Computational Modelling Group

Micro-mechanics of Railway Ballast - The effect of particle shape

2nd September 2013
29th September 2017
Research Team
Matthew Potticary
Antonios Zervos

An assembly of ballast particles about to undergo loading

This project is part of Track21, a wider EPSRC programme grant focussed on the mechanics of ballasted railway track, and investigates the effect different particle shapes have on the mechanical properties of railway ballast (and granular materials in general).

The aim of the project is to improve the longevity of ballast and reduce the amount of maintenance work needed to keep railway track in a usable state. This can be done by controlling ballast shapes to reduce deformations under repeated loading.

Commonly shape can be characterised at three different levels, namely Form, Angularity and Surface Roughness. Each category describes shape at a different scale of observation. Understanding shape is essential for understanding how micro-structures form and evolve in a granular material subjected to loads.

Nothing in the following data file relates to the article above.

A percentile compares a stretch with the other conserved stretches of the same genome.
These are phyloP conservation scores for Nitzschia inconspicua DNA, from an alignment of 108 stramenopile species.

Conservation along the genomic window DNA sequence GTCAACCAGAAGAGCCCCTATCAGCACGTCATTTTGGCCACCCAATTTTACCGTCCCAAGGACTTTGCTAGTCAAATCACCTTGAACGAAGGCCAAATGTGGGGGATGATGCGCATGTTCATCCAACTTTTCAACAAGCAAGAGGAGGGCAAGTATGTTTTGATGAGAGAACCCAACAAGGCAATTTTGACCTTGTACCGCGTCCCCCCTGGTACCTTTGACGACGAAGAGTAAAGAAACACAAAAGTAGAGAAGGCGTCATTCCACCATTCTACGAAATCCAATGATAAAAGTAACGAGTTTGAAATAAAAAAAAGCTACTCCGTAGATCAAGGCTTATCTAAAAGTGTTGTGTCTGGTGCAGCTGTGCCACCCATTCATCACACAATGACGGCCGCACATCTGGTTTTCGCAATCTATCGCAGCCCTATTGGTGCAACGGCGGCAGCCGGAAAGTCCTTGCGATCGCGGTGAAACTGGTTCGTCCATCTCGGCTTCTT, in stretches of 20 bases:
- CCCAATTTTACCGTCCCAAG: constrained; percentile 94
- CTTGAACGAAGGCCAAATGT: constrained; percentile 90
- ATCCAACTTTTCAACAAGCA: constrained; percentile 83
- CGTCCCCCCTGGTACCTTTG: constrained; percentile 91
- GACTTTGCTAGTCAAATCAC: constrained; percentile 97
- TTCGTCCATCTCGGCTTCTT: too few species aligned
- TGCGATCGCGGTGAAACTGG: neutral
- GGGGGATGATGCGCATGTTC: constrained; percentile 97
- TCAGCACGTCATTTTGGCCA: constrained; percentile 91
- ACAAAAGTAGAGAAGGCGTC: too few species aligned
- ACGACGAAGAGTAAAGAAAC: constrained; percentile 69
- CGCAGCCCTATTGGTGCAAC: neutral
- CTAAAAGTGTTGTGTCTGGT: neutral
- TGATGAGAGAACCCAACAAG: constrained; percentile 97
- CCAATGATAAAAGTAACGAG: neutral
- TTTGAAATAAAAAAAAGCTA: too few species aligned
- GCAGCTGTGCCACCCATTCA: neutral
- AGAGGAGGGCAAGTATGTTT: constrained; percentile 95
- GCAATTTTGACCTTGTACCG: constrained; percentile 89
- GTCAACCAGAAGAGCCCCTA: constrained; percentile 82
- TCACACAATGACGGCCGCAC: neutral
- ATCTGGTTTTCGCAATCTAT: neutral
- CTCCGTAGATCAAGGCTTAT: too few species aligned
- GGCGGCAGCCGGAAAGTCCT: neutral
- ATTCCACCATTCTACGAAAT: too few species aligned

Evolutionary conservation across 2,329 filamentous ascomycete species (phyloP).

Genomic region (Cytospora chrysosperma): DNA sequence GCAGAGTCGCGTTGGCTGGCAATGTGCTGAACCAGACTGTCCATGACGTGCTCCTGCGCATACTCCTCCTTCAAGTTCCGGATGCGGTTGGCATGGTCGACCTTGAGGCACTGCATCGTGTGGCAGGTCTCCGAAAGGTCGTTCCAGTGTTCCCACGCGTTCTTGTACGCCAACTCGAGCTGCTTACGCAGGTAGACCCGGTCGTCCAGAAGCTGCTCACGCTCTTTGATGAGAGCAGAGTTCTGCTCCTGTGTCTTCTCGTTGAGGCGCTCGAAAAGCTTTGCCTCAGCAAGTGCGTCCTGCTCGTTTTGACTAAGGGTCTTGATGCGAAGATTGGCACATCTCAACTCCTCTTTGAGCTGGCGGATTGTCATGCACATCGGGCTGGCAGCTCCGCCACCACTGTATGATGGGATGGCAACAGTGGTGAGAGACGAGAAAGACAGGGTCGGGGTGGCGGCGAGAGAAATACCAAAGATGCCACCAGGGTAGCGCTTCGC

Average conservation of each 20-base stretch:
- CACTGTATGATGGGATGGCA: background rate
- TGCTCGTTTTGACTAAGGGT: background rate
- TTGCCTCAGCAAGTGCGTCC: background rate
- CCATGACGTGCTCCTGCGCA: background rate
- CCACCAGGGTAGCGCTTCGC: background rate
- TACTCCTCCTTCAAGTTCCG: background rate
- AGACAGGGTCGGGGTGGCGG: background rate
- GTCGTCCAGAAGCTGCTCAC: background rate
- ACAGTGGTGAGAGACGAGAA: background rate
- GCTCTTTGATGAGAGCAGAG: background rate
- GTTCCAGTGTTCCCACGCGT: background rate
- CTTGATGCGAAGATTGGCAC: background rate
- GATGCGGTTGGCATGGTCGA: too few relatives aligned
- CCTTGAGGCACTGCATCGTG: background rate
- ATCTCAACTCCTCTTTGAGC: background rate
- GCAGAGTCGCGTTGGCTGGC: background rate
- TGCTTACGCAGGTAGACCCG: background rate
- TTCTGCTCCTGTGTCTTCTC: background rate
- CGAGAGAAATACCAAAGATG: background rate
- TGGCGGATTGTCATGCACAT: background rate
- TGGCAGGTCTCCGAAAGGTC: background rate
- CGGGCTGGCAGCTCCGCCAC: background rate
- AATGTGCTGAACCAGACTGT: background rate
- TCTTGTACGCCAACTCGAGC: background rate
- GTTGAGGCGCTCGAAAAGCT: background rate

To study these micro-structures, we use the Discrete Element Method (DEM) which models each particle individually, using Newton's laws of motion, as well as particle interactions through a frictional contact law, to simulate the behaviour of a granular material. The micro-mechanical data from each particle, such as displacement, rotation, interparticle contacts and forces etc, provide insights into the fundamental reasons behind differences in mechanical behaviour and can allow the targeted use of specific shapes for specific desired behaviour.